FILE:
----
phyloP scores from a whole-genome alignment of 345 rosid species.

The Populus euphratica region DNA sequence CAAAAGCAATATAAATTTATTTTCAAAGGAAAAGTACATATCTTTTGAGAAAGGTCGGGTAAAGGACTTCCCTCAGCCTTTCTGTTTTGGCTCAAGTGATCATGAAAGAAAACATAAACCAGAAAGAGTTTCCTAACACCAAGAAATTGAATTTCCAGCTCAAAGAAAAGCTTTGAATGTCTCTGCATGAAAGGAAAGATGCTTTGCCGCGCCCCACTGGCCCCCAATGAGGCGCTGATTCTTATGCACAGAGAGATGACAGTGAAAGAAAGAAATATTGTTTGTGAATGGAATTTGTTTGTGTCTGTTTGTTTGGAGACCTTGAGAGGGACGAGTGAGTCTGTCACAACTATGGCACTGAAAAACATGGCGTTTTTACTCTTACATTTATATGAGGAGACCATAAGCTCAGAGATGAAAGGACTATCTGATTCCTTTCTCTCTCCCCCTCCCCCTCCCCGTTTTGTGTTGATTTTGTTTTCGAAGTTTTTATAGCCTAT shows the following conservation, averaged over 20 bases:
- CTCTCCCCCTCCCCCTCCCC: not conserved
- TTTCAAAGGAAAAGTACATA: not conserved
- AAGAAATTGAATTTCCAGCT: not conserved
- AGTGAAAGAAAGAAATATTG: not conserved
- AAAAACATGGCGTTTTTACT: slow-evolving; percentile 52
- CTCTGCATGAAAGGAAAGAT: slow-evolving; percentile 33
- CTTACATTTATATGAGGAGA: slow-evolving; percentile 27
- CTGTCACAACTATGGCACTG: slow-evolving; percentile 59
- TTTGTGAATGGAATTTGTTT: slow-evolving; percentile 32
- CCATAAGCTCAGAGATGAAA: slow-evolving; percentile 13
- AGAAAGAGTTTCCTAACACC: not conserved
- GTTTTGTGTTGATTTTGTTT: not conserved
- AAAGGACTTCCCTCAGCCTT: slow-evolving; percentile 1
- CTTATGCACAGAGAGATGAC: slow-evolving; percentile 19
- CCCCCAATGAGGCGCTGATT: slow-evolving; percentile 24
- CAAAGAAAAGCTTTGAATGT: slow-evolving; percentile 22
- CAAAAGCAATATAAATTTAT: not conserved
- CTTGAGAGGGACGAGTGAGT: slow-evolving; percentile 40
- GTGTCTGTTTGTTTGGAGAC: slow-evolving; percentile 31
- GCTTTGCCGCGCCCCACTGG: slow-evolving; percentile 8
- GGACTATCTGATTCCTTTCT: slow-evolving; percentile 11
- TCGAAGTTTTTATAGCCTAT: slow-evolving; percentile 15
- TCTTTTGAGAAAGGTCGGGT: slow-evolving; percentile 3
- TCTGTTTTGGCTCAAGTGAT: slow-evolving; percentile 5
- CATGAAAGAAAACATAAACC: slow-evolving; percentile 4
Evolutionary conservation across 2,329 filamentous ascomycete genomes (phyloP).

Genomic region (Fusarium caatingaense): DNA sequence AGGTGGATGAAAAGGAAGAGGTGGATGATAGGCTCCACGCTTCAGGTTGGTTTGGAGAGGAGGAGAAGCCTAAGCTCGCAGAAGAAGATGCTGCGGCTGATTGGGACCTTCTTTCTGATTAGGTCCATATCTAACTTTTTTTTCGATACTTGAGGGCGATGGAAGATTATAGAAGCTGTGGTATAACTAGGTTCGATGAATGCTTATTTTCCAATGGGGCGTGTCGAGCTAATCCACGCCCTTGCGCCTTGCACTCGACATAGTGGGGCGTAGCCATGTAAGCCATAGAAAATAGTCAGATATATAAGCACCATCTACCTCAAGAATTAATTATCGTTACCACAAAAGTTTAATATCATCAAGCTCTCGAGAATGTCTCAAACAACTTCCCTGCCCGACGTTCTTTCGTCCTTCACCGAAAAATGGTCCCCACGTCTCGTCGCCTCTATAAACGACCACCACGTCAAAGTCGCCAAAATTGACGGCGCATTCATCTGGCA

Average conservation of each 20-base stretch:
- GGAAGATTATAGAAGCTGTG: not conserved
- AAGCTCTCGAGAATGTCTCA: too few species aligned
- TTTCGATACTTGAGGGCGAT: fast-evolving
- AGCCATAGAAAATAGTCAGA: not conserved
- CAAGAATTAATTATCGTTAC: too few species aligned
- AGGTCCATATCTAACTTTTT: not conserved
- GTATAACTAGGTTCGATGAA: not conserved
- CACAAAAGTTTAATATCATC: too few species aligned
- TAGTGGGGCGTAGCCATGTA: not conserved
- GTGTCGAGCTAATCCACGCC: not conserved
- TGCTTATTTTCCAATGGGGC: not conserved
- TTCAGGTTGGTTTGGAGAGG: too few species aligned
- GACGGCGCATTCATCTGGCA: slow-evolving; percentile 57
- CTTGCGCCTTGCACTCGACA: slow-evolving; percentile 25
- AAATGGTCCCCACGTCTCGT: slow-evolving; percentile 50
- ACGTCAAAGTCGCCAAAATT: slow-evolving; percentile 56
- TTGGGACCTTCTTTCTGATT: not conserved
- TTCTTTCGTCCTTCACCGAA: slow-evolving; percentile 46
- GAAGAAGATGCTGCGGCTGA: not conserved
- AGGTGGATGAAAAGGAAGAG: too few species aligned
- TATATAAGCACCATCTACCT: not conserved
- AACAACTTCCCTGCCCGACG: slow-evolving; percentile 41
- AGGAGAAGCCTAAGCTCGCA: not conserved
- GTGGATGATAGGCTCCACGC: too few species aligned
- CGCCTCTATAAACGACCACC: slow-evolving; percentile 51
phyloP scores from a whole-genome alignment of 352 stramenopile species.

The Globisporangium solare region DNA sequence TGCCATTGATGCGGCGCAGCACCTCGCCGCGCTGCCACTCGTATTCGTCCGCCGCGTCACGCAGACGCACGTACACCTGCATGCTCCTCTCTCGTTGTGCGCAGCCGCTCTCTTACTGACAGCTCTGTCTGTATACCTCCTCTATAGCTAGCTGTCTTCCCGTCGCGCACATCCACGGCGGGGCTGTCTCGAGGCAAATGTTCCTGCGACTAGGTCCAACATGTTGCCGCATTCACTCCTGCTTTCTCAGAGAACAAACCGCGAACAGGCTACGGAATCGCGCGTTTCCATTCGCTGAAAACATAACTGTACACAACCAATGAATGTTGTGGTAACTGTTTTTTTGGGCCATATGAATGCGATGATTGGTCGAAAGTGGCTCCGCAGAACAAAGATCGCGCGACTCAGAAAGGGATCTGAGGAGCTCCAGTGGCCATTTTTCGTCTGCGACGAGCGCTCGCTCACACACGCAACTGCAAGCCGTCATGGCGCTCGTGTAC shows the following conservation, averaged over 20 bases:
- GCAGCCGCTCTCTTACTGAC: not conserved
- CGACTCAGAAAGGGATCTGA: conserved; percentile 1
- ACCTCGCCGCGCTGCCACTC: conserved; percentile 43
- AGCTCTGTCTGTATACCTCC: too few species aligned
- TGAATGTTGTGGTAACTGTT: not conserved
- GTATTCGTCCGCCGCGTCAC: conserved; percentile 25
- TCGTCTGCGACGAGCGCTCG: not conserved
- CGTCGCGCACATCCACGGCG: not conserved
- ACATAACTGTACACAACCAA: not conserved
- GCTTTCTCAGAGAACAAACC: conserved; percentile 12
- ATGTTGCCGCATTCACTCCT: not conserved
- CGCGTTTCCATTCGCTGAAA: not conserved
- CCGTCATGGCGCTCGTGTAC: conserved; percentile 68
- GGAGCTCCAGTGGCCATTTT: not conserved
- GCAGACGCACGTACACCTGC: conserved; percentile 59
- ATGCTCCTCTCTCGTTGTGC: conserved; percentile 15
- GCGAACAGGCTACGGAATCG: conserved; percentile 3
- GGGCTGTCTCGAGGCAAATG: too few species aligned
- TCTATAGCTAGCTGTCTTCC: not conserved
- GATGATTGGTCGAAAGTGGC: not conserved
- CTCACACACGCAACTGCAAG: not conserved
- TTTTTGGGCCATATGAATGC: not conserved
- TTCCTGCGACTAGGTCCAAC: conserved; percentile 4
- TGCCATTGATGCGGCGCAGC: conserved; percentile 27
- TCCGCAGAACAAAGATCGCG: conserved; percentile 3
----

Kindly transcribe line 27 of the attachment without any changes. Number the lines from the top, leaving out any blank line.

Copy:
- CATGAAAGAAAACATAAACC: slow-evolving; percentile 4